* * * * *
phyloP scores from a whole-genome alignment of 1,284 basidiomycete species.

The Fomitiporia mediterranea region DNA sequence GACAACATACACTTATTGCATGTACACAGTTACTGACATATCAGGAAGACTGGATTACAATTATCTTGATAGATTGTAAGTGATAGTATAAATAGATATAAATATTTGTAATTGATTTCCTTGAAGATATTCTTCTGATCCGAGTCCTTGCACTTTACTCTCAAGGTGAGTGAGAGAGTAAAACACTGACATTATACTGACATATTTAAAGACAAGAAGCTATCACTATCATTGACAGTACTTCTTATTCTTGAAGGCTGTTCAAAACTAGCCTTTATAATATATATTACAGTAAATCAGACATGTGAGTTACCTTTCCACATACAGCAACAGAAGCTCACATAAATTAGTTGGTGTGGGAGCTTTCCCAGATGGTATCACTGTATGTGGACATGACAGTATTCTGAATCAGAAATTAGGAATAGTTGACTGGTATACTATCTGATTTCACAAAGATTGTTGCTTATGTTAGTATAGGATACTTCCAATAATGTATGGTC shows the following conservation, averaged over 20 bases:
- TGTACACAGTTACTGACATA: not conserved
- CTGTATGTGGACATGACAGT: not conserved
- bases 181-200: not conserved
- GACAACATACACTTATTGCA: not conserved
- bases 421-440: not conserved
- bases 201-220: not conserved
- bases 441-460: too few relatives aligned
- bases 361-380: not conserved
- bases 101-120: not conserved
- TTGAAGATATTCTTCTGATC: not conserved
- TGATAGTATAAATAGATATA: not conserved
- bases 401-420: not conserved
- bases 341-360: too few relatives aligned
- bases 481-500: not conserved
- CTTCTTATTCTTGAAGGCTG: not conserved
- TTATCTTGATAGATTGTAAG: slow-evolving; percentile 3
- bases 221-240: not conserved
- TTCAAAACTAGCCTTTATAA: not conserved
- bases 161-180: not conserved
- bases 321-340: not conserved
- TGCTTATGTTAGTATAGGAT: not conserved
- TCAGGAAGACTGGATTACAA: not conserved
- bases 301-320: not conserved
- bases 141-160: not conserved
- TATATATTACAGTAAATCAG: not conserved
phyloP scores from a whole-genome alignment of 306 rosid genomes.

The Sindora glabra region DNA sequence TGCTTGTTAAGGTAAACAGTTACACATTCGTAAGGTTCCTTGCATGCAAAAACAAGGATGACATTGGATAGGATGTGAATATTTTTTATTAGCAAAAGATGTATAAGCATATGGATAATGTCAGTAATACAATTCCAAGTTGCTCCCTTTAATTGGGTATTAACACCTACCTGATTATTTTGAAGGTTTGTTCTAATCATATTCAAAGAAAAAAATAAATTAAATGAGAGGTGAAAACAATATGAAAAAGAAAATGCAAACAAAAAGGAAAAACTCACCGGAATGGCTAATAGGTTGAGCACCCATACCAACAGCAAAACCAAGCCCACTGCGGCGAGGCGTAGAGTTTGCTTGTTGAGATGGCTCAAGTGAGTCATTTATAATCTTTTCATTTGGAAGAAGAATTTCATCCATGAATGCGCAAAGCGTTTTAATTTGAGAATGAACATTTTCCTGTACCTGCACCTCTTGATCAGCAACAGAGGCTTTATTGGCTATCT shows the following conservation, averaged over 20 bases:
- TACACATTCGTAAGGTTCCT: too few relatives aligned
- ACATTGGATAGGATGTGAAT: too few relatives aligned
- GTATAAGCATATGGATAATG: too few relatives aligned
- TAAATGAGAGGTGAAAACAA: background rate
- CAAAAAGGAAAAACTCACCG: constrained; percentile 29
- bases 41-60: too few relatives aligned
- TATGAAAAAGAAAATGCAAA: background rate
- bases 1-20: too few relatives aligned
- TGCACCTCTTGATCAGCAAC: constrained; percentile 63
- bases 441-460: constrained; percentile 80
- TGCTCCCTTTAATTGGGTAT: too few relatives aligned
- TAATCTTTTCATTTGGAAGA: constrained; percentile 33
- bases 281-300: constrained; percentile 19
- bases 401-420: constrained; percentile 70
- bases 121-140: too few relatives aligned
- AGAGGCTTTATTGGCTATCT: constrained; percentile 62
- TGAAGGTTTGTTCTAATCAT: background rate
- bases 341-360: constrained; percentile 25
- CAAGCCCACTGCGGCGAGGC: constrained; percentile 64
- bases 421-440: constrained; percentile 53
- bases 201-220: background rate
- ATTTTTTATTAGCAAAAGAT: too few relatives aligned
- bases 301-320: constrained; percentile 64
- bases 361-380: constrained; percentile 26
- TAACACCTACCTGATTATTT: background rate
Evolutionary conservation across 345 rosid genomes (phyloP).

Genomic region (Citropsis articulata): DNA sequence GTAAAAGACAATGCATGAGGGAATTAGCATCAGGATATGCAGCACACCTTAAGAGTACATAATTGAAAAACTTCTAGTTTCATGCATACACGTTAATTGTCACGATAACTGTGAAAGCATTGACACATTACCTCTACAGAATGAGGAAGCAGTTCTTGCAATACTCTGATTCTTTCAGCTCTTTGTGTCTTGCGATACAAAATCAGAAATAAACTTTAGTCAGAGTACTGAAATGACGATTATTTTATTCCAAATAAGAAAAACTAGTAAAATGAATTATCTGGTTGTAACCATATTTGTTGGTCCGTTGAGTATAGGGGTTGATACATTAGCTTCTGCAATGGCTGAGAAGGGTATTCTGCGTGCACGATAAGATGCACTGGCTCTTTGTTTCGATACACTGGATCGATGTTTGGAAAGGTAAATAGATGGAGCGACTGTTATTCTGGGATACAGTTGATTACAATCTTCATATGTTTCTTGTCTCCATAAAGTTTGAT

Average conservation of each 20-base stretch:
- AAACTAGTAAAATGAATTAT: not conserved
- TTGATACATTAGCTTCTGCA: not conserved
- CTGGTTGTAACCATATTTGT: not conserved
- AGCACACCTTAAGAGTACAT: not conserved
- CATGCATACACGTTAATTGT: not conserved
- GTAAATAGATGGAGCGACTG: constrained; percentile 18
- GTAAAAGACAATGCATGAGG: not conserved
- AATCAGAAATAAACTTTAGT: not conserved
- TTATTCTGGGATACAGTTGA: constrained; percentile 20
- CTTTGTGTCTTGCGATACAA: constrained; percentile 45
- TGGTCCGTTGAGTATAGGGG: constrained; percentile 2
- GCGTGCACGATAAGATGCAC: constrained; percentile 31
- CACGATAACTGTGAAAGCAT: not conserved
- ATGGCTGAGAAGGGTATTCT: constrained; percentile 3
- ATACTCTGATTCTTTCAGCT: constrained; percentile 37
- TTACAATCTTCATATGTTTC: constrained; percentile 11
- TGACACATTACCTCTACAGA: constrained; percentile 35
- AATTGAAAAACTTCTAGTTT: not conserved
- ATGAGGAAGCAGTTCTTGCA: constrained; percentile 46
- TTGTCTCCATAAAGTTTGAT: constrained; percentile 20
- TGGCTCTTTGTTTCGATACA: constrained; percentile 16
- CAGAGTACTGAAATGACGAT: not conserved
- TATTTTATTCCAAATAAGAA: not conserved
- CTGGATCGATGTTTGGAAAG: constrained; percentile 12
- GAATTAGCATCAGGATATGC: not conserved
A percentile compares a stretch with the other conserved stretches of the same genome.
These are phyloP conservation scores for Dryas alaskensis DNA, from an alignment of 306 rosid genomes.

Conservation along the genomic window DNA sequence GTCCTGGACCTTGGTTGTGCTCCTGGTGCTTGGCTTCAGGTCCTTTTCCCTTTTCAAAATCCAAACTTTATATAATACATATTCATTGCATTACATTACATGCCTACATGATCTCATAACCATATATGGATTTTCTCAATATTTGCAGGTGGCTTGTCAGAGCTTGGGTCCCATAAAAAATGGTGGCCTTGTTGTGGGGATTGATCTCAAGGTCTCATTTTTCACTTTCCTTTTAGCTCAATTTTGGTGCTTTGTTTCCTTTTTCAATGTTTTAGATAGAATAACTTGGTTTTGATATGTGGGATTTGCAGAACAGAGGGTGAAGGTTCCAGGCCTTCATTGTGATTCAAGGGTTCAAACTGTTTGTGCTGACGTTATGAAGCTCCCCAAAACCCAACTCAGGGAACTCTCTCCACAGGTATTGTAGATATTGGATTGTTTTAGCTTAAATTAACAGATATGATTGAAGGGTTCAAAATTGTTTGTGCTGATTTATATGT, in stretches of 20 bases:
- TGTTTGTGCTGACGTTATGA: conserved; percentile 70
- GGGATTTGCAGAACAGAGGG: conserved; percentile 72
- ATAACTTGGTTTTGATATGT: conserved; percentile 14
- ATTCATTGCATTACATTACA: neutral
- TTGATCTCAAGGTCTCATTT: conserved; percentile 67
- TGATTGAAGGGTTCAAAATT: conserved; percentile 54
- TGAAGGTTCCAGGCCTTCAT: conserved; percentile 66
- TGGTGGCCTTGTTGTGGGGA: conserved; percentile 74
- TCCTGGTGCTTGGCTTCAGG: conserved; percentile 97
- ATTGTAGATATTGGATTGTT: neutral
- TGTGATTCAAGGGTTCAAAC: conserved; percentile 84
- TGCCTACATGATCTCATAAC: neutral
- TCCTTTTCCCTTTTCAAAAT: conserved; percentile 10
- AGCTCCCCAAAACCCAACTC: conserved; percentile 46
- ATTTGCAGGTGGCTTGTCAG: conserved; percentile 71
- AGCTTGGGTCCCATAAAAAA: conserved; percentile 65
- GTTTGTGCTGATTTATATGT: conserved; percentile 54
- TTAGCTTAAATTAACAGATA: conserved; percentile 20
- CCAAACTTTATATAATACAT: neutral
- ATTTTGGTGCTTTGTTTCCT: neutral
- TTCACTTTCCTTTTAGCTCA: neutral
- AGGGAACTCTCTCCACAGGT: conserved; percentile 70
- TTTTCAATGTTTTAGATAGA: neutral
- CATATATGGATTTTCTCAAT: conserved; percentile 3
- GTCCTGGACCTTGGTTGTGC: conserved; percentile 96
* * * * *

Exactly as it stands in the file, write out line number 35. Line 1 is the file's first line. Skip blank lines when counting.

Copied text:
- bases 41-60: too few relatives aligned